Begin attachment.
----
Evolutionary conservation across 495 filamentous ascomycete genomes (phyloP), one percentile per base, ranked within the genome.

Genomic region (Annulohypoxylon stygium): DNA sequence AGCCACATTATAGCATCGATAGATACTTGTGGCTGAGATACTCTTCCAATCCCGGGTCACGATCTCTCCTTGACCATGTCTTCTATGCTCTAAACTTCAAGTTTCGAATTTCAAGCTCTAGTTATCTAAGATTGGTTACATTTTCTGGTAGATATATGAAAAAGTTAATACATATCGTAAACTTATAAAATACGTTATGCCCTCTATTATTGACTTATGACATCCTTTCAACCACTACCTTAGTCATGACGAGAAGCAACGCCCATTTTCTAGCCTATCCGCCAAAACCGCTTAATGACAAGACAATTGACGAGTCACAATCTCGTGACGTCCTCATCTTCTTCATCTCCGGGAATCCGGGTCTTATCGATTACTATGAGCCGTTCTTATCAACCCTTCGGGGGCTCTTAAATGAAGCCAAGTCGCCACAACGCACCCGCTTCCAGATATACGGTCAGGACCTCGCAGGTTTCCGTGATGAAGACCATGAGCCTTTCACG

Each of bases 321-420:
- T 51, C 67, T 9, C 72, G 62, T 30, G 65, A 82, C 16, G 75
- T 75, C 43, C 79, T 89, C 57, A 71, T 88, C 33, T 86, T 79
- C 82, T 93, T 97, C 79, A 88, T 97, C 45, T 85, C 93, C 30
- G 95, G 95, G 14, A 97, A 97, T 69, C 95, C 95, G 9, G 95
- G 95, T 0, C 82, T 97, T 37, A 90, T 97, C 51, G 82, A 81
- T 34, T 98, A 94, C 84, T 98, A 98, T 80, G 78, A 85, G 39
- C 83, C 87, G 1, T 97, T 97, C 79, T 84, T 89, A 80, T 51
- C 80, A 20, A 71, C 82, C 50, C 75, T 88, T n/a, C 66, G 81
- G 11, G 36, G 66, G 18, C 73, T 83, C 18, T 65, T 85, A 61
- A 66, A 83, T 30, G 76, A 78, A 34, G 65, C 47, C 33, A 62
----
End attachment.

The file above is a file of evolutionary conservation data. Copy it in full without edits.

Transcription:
Evolutionary conservation across 495 filamentous ascomycete genomes (phyloP), one percentile per base, ranked within the genome.

Genomic region (Annulohypoxylon stygium): DNA sequence AGCCACATTATAGCATCGATAGATACTTGTGGCTGAGATACTCTTCCAATCCCGGGTCACGATCTCTCCTTGACCATGTCTTCTATGCTCTAAACTTCAAGTTTCGAATTTCAAGCTCTAGTTATCTAAGATTGGTTACATTTTCTGGTAGATATATGAAAAAGTTAATACATATCGTAAACTTATAAAATACGTTATGCCCTCTATTATTGACTTATGACATCCTTTCAACCACTACCTTAGTCATGACGAGAAGCAACGCCCATTTTCTAGCCTATCCGCCAAAACCGCTTAATGACAAGACAATTGACGAGTCACAATCTCGTGACGTCCTCATCTTCTTCATCTCCGGGAATCCGGGTCTTATCGATTACTATGAGCCGTTCTTATCAACCCTTCGGGGGCTCTTAAATGAAGCCAAGTCGCCACAACGCACCCGCTTCCAGATATACGGTCAGGACCTCGCAGGTTTCCGTGATGAAGACCATGAGCCTTTCACG

Each of bases 321-420:
- T 51, C 67, T 9, C 72, G 62, T 30, G 65, A 82, C 16, G 75
- T 75, C 43, C 79, T 89, C 57, A 71, T 88, C 33, T 86, T 79
- C 82, T 93, T 97, C 79, A 88, T 97, C 45, T 85, C 93, C 30
- G 95, G 95, G 14, A 97, A 97, T 69, C 95, C 95, G 9, G 95
- G 95, T 0, C 82, T 97, T 37, A 90, T 97, C 51, G 82, A 81
- T 34, T 98, A 94, C 84, T 98, A 98, T 80, G 78, A 85, G 39
- C 83, C 87, G 1, T 97, T 97, C 79, T 84, T 89, A 80, T 51
- C 80, A 20, A 71, C 82, C 50, C 75, T 88, T n/a, C 66, G 81
- G 11, G 36, G 66, G 18, C 73, T 83, C 18, T 65, T 85, A 61
- A 66, A 83, T 30, G 76, A 78, A 34, G 65, C 47, C 33, A 62